Shara Hughes is a contemporary American painter known for her colorful invented landscapes. Employing varied marks, the artist loosely depicts floating moons, gnarled trees, and blazing sunlight. As in the paintings of David Hockney and Charles Burchfield, Hughes’s works defy conventional depictions of space and light while still adhering to a pictorial logic. “Texture, pattern, and perspective is something I like to use to describe a space in ways that maybe don't always make sense,” she has explained.
Robert Indiana was one of America’s most renown contemporary artists. His iconic works are recognized throughout the world. "LOVE by Robert Indiana, 1995" Photo by Dick Thomas Johnson CC BY 2.0 Early Life and Education Robert Indiana was born in New Castle, Indiana in 1928. He was adopted by Earl and Carmen Clark, who moved [...]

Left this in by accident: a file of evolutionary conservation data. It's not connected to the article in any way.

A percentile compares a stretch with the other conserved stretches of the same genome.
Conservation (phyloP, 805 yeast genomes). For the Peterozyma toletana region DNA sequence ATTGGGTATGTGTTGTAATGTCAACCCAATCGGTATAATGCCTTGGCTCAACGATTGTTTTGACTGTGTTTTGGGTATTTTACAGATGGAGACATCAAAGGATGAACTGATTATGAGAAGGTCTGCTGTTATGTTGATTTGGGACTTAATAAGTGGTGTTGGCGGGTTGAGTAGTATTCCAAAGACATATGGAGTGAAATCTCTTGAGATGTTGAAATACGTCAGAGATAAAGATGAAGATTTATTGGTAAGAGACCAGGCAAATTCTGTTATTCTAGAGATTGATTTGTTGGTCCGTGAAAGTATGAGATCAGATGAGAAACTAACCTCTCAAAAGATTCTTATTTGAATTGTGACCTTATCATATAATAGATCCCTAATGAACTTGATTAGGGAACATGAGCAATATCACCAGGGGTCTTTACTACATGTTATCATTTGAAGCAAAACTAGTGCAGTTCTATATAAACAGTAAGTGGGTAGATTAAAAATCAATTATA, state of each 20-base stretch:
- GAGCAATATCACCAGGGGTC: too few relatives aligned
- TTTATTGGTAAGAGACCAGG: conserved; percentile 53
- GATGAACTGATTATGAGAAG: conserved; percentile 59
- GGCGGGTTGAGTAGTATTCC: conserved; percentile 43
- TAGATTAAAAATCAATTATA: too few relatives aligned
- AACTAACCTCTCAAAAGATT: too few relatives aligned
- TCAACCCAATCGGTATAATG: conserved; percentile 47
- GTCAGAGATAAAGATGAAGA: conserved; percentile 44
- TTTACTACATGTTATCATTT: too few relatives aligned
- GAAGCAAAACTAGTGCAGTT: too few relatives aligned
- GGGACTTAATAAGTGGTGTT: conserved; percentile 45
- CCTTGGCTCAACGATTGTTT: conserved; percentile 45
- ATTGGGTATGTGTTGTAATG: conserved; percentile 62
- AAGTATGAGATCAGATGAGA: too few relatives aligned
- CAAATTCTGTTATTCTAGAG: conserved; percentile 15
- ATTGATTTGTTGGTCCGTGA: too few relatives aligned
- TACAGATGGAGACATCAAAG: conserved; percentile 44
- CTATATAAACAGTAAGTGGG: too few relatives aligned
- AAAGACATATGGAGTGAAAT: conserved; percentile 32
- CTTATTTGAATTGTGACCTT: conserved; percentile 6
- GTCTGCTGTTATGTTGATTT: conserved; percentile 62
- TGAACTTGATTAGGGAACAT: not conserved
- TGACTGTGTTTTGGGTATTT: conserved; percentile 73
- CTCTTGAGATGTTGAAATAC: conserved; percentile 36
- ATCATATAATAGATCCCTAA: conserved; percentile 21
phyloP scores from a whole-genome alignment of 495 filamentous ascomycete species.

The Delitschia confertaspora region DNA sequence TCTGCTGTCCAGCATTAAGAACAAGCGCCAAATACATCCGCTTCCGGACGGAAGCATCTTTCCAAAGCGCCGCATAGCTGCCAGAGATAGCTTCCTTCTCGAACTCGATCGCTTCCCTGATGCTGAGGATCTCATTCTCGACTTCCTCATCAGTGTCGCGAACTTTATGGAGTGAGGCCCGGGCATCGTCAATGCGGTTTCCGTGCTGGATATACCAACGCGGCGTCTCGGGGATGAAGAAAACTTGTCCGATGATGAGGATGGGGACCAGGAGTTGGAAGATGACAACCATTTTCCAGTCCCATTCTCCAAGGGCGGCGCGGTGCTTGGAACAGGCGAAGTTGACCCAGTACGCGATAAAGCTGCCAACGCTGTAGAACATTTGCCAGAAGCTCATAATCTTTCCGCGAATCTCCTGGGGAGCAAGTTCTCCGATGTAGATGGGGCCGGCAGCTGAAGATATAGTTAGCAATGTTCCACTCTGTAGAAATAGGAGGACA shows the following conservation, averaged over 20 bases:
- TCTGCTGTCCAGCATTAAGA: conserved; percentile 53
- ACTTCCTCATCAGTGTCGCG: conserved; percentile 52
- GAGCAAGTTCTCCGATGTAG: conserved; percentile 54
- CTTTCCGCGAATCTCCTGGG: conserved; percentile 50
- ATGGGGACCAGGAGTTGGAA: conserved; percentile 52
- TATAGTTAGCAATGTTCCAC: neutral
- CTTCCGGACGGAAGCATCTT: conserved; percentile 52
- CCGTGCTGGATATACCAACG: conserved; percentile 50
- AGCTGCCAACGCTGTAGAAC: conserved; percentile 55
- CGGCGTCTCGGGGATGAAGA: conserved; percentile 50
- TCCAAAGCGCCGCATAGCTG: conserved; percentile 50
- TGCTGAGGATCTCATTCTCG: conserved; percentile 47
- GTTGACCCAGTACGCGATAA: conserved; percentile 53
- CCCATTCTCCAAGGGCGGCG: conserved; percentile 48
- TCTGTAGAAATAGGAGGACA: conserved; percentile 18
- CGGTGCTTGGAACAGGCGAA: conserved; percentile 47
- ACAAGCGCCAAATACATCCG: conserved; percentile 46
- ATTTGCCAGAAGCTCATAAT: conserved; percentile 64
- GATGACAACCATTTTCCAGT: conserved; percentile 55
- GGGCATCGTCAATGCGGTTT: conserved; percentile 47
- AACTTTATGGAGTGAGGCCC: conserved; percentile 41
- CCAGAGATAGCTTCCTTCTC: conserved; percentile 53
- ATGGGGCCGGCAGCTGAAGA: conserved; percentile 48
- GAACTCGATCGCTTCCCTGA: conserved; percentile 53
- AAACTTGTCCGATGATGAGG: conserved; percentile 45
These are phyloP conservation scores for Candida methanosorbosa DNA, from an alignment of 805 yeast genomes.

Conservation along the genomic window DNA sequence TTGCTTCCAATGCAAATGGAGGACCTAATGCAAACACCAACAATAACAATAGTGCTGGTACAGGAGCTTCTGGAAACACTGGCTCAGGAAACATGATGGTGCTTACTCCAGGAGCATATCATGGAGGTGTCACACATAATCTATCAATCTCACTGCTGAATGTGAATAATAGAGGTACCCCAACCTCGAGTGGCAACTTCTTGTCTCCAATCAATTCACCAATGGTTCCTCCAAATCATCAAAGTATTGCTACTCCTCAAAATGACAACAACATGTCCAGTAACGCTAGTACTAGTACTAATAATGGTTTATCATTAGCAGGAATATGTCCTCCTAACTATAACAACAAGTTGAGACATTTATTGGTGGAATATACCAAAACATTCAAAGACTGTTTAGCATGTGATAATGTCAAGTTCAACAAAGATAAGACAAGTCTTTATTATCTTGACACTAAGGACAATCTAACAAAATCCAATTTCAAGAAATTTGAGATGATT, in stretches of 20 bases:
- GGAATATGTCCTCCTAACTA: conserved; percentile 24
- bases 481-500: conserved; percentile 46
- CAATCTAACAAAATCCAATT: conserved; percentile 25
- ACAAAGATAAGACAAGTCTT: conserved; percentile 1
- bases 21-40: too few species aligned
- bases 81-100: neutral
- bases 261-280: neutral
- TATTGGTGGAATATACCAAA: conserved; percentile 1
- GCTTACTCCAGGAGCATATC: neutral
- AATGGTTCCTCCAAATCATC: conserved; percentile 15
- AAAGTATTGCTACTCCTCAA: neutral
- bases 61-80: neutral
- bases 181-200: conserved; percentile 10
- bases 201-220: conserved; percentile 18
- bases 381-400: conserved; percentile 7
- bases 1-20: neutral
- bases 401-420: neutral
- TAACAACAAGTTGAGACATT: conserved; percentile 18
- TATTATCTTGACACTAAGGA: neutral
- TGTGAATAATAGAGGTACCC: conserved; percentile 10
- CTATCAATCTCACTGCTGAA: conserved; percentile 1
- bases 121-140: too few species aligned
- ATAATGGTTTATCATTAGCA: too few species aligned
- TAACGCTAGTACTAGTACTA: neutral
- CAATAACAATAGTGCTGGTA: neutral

Ernest Barnes was born in Durham, North Carolina in 1938. His father was a shipping clerk and his mother a housekeeper for attorney Frank L. Fuller Jr.
Kenneth Noland was an American painter. He was one of the best-known American Color Field painters, although in the 1950s he was thought of as an abstract expressionist and in the early 1960s he was thought of as a minimalist painter. Noland helped establish the Washington Color School movement.
Hughie Lee-Smith an African-American artist, born in Eustis, Florida in 1915. In 1938, he graduated with honors from the Cleveland School of Art and worked for the Federal Arts Project of the Works Progress Administration, creating paintings that focused on social justice and racial equality.
Samuel Lewis Francis was born in San Mateo, California in 1923. His father was a mathematics professor, his mother was a pianist. Francis attended San Mateo High School.
Alfred Jensen was a well-traveled Guatemalan-American artist, whose eclectic works reflect his interest in such diverse topics as physics, color theory, astronomy and Chinese history.